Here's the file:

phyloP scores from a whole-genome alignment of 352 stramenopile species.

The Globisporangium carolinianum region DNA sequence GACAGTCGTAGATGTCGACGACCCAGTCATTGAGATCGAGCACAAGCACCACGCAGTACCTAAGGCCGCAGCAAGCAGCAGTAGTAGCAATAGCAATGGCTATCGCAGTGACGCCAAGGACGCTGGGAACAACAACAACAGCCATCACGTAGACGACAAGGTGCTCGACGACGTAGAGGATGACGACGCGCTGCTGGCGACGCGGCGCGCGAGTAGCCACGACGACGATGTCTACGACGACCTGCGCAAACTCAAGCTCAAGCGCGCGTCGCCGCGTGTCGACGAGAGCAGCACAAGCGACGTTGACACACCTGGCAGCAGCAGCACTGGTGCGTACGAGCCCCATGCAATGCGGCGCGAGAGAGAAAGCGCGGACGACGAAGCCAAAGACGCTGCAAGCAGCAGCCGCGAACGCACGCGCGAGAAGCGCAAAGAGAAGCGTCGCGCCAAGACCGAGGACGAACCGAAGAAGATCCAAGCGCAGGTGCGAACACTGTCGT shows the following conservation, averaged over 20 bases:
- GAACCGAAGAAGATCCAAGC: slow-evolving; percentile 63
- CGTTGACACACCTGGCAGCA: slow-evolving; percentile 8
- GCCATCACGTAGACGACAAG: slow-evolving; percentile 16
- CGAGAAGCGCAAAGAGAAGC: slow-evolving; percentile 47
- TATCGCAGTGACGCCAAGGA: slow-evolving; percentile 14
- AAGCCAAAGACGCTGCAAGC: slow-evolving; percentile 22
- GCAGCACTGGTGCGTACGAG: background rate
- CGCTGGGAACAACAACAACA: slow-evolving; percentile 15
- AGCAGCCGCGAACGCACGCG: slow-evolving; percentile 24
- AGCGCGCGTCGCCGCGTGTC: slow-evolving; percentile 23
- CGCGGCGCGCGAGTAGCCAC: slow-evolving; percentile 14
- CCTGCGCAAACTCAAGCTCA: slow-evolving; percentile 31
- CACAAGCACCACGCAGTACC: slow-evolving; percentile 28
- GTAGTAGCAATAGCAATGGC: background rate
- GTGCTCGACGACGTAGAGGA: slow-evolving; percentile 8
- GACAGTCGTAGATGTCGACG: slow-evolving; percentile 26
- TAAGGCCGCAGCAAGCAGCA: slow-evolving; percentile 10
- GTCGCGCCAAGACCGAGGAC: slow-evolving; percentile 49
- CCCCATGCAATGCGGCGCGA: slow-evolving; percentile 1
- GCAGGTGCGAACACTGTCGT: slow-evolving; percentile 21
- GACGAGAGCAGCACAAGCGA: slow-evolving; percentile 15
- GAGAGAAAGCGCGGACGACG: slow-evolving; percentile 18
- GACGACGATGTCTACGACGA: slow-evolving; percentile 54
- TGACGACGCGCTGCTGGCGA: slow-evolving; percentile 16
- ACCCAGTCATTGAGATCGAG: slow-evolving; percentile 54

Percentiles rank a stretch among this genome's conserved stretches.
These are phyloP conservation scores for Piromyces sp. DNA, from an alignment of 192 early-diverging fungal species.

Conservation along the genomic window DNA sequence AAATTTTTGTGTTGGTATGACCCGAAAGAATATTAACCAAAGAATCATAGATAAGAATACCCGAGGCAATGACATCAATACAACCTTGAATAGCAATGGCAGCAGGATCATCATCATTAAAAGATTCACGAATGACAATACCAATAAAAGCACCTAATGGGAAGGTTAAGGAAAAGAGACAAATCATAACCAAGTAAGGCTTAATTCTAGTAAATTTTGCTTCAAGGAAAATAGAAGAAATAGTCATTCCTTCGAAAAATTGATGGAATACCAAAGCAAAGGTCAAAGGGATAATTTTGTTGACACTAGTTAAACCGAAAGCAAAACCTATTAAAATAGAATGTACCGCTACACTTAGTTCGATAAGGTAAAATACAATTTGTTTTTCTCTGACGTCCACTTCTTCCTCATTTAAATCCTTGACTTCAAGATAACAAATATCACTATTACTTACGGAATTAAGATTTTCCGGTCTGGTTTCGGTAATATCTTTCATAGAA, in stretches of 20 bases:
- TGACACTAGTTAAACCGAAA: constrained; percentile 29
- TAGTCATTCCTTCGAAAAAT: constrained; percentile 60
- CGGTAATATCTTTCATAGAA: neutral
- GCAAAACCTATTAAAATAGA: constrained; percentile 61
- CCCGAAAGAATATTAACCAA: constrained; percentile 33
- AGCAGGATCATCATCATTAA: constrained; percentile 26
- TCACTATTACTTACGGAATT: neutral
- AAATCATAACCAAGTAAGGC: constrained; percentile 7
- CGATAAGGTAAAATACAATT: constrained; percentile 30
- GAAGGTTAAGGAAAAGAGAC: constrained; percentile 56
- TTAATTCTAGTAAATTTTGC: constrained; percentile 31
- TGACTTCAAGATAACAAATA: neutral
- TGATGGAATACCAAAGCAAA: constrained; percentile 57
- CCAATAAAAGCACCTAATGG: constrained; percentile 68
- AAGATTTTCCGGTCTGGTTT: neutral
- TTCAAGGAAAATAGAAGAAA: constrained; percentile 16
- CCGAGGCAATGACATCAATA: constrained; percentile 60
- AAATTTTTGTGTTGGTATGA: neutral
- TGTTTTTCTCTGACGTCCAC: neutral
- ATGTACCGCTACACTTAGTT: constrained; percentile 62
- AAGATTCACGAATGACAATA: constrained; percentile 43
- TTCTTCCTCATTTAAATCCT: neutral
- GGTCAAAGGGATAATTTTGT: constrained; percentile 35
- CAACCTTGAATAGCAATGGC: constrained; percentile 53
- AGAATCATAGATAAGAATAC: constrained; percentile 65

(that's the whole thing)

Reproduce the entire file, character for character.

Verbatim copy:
phyloP scores from a whole-genome alignment of 352 stramenopile species.

The Globisporangium carolinianum region DNA sequence GACAGTCGTAGATGTCGACGACCCAGTCATTGAGATCGAGCACAAGCACCACGCAGTACCTAAGGCCGCAGCAAGCAGCAGTAGTAGCAATAGCAATGGCTATCGCAGTGACGCCAAGGACGCTGGGAACAACAACAACAGCCATCACGTAGACGACAAGGTGCTCGACGACGTAGAGGATGACGACGCGCTGCTGGCGACGCGGCGCGCGAGTAGCCACGACGACGATGTCTACGACGACCTGCGCAAACTCAAGCTCAAGCGCGCGTCGCCGCGTGTCGACGAGAGCAGCACAAGCGACGTTGACACACCTGGCAGCAGCAGCACTGGTGCGTACGAGCCCCATGCAATGCGGCGCGAGAGAGAAAGCGCGGACGACGAAGCCAAAGACGCTGCAAGCAGCAGCCGCGAACGCACGCGCGAGAAGCGCAAAGAGAAGCGTCGCGCCAAGACCGAGGACGAACCGAAGAAGATCCAAGCGCAGGTGCGAACACTGTCGT shows the following conservation, averaged over 20 bases:
- GAACCGAAGAAGATCCAAGC: slow-evolving; percentile 63
- CGTTGACACACCTGGCAGCA: slow-evolving; percentile 8
- GCCATCACGTAGACGACAAG: slow-evolving; percentile 16
- CGAGAAGCGCAAAGAGAAGC: slow-evolving; percentile 47
- TATCGCAGTGACGCCAAGGA: slow-evolving; percentile 14
- AAGCCAAAGACGCTGCAAGC: slow-evolving; percentile 22
- GCAGCACTGGTGCGTACGAG: background rate
- CGCTGGGAACAACAACAACA: slow-evolving; percentile 15
- AGCAGCCGCGAACGCACGCG: slow-evolving; percentile 24
- AGCGCGCGTCGCCGCGTGTC: slow-evolving; percentile 23
- CGCGGCGCGCGAGTAGCCAC: slow-evolving; percentile 14
- CCTGCGCAAACTCAAGCTCA: slow-evolving; percentile 31
- CACAAGCACCACGCAGTACC: slow-evolving; percentile 28
- GTAGTAGCAATAGCAATGGC: background rate
- GTGCTCGACGACGTAGAGGA: slow-evolving; percentile 8
- GACAGTCGTAGATGTCGACG: slow-evolving; percentile 26
- TAAGGCCGCAGCAAGCAGCA: slow-evolving; percentile 10
- GTCGCGCCAAGACCGAGGAC: slow-evolving; percentile 49
- CCCCATGCAATGCGGCGCGA: slow-evolving; percentile 1
- GCAGGTGCGAACACTGTCGT: slow-evolving; percentile 21
- GACGAGAGCAGCACAAGCGA: slow-evolving; percentile 15
- GAGAGAAAGCGCGGACGACG: slow-evolving; percentile 18
- GACGACGATGTCTACGACGA: slow-evolving; percentile 54
- TGACGACGCGCTGCTGGCGA: slow-evolving; percentile 16
- ACCCAGTCATTGAGATCGAG: slow-evolving; percentile 54

Percentiles rank a stretch among this genome's conserved stretches.
These are phyloP conservation scores for Piromyces sp. DNA, from an alignment of 192 early-diverging fungal species.

Conservation along the genomic window DNA sequence AAATTTTTGTGTTGGTATGACCCGAAAGAATATTAACCAAAGAATCATAGATAAGAATACCCGAGGCAATGACATCAATACAACCTTGAATAGCAATGGCAGCAGGATCATCATCATTAAAAGATTCACGAATGACAATACCAATAAAAGCACCTAATGGGAAGGTTAAGGAAAAGAGACAAATCATAACCAAGTAAGGCTTAATTCTAGTAAATTTTGCTTCAAGGAAAATAGAAGAAATAGTCATTCCTTCGAAAAATTGATGGAATACCAAAGCAAAGGTCAAAGGGATAATTTTGTTGACACTAGTTAAACCGAAAGCAAAACCTATTAAAATAGAATGTACCGCTACACTTAGTTCGATAAGGTAAAATACAATTTGTTTTTCTCTGACGTCCACTTCTTCCTCATTTAAATCCTTGACTTCAAGATAACAAATATCACTATTACTTACGGAATTAAGATTTTCCGGTCTGGTTTCGGTAATATCTTTCATAGAA, in stretches of 20 bases:
- TGACACTAGTTAAACCGAAA: constrained; percentile 29
- TAGTCATTCCTTCGAAAAAT: constrained; percentile 60
- CGGTAATATCTTTCATAGAA: neutral
- GCAAAACCTATTAAAATAGA: constrained; percentile 61
- CCCGAAAGAATATTAACCAA: constrained; percentile 33
- AGCAGGATCATCATCATTAA: constrained; percentile 26
- TCACTATTACTTACGGAATT: neutral
- AAATCATAACCAAGTAAGGC: constrained; percentile 7
- CGATAAGGTAAAATACAATT: constrained; percentile 30
- GAAGGTTAAGGAAAAGAGAC: constrained; percentile 56
- TTAATTCTAGTAAATTTTGC: constrained; percentile 31
- TGACTTCAAGATAACAAATA: neutral
- TGATGGAATACCAAAGCAAA: constrained; percentile 57
- CCAATAAAAGCACCTAATGG: constrained; percentile 68
- AAGATTTTCCGGTCTGGTTT: neutral
- TTCAAGGAAAATAGAAGAAA: constrained; percentile 16
- CCGAGGCAATGACATCAATA: constrained; percentile 60
- AAATTTTTGTGTTGGTATGA: neutral
- TGTTTTTCTCTGACGTCCAC: neutral
- ATGTACCGCTACACTTAGTT: constrained; percentile 62
- AAGATTCACGAATGACAATA: constrained; percentile 43
- TTCTTCCTCATTTAAATCCT: neutral
- GGTCAAAGGGATAATTTTGT: constrained; percentile 35
- CAACCTTGAATAGCAATGGC: constrained; percentile 53
- AGAATCATAGATAAGAATAC: constrained; percentile 65